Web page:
+++ The Lite Brite Peg/acrylic rod instructions are now included at the end of this post ++++


The first thing to do is remove the bottles from the lights….a quick tug should work.

A fine-tooth razor saw and a matching miter box are used to cut the bottles to size.

The bottles have a textured surface, which is an interesting look, but for some pieces you may want a smoother surface.  To obtain this, simply file/sand the bottle’s sides (emery boards work well here) until the desired finish is accomplished.  Don’t worry about clouding up the finish as a coat of clear nail polish will fix this.  (If you have a Dremel tool and buffing attachments they will also return the finish to a gloss).  Leaving the sanded sides as is will give your bottles a frosted-glass look.

A sharp, pointed blade X-acto knife is used to ream out the insides of the pieces as needed.

Assorted sizes of round paper punches are used to punch rounds from sheet acrylic (look to scraps of blister pack or other heavy plastic packaging ) to create bottoms for glasses.

E-600 glue is used to adhere parts together.

Sharpie Permanent Marker Pens and/or nail polish (white, black and metallic’s) were used to color tops of bottles and to tint acrylic sheeting for glass bottoms as needed.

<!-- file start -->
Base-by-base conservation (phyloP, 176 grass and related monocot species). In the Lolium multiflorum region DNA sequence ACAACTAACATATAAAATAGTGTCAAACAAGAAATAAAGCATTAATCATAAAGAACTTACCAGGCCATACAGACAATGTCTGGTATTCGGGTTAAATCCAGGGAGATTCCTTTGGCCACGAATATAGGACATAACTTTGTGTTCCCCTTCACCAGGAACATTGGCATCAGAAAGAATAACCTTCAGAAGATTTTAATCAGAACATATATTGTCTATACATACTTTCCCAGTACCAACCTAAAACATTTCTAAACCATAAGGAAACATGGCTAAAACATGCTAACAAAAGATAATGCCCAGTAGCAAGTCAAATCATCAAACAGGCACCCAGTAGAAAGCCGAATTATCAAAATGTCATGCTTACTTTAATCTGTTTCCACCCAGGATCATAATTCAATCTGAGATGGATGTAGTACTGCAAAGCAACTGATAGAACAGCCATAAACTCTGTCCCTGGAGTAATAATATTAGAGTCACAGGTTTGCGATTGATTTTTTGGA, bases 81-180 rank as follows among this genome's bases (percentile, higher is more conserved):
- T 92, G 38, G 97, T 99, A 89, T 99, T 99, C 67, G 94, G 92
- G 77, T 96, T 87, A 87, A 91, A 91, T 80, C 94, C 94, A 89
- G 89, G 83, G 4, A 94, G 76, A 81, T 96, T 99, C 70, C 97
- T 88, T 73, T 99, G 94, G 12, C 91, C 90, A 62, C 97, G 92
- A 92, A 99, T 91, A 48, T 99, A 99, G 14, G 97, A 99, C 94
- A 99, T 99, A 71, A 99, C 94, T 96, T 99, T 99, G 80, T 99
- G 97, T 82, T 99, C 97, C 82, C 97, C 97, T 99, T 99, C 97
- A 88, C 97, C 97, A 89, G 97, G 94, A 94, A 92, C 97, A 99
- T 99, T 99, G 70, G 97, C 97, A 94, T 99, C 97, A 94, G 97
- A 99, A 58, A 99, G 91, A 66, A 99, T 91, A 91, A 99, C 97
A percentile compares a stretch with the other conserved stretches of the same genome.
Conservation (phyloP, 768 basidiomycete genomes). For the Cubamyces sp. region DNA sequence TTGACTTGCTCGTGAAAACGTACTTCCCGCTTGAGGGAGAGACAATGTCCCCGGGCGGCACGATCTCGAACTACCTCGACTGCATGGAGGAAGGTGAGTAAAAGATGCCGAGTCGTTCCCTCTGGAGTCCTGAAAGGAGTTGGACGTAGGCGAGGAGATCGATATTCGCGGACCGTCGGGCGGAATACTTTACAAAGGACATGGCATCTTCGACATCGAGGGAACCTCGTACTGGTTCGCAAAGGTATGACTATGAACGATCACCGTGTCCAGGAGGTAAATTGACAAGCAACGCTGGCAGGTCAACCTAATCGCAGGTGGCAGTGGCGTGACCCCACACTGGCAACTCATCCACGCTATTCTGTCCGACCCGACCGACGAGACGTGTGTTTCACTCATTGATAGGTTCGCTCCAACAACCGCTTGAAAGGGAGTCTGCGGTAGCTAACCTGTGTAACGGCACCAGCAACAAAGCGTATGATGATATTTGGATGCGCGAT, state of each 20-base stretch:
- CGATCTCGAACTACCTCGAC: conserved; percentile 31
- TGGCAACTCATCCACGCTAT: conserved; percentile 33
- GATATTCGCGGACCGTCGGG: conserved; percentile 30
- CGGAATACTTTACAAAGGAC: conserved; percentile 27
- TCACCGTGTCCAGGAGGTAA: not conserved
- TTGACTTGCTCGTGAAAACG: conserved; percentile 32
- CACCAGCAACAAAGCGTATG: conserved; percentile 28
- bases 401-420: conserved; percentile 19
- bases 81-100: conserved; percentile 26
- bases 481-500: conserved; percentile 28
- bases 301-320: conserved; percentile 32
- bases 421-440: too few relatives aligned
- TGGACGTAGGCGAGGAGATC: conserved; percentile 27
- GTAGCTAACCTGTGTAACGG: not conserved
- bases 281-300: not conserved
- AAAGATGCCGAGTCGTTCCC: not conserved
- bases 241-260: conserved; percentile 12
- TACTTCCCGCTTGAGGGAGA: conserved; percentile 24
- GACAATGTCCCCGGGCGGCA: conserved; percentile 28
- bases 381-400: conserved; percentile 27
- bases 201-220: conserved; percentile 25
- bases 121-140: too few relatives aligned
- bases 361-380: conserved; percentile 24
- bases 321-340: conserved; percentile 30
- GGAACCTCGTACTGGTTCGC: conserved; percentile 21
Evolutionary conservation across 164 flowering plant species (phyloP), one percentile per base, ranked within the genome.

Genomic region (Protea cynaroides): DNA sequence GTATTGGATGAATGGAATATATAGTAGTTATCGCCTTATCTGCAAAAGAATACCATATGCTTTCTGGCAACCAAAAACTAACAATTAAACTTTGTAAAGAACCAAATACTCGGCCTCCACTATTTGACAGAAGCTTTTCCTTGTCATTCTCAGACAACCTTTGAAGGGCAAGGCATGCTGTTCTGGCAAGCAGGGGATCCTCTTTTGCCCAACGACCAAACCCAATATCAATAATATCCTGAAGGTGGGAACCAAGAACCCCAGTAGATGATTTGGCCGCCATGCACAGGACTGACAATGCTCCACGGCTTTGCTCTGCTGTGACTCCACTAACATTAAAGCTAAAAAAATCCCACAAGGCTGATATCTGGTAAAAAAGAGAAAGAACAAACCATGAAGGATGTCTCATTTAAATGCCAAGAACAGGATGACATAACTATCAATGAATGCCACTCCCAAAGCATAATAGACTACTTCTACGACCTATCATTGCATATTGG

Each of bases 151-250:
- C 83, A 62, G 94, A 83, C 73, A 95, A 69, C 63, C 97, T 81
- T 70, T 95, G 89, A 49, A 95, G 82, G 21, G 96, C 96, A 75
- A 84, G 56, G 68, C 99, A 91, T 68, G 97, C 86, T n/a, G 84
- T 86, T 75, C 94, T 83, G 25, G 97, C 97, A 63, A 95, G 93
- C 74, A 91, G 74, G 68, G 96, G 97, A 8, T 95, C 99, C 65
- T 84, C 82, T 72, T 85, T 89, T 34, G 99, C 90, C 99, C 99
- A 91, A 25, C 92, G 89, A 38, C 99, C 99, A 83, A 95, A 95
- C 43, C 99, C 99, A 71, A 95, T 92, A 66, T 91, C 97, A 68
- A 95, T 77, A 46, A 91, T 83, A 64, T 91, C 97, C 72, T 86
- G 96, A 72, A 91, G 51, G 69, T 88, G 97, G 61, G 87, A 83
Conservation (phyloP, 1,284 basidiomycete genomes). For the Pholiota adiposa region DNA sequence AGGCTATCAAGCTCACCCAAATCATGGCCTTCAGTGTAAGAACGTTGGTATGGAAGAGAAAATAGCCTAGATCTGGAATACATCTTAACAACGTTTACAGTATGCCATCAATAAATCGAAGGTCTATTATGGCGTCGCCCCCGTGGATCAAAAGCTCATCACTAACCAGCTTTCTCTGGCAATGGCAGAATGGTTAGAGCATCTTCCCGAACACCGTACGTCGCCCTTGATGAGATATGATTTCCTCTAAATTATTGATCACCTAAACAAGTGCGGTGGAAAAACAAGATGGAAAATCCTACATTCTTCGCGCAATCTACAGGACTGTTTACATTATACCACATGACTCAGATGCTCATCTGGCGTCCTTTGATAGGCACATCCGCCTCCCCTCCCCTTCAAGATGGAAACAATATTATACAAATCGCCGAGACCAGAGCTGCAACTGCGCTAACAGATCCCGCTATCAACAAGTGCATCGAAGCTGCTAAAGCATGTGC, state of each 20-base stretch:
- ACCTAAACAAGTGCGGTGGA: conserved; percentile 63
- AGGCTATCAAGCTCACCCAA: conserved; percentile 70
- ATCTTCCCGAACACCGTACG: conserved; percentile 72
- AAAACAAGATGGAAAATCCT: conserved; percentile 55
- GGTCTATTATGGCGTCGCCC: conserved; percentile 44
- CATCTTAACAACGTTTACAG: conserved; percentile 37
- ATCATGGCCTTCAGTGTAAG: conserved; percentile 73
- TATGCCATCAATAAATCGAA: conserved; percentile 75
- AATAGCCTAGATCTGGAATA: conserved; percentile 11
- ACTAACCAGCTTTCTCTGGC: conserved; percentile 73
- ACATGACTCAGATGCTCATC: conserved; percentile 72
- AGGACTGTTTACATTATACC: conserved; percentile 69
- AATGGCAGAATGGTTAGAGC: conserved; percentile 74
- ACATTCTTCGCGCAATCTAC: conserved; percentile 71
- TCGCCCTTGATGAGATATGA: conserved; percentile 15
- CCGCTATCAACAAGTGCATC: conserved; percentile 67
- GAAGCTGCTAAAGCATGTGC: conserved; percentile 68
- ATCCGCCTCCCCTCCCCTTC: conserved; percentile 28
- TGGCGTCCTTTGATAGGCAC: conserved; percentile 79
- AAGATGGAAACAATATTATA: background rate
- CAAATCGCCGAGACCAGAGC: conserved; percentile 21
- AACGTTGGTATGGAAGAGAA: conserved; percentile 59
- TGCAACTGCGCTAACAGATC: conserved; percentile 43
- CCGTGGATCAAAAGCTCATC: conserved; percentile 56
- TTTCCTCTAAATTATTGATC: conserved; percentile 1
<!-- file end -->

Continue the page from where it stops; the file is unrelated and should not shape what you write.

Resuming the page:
Label images are printed onto bright white paper using best settings.  They are adhered to bottles with a smooth coating of Crafter’s Pick Ultimate glue. If desired they may then be painted with a coat of clear nail enamel (do test your printer ink’s compatibility with the enamel before applying to bottle).


 For large 

BOTTLES:  For large bottles, use a fine-toothed saw to remove the lower, smooth section of the bottle.  For shorter bottles, saw to desired height.  File/sand the bottoms smooth.  If the almost invisible side seams bother you, scrape them away with an X-acto knife.  If you want a smoother-sided bottle, file/sand the sides all around.  Leave as is for a frosted look or coat with clear nail enamel or buff to a sheen.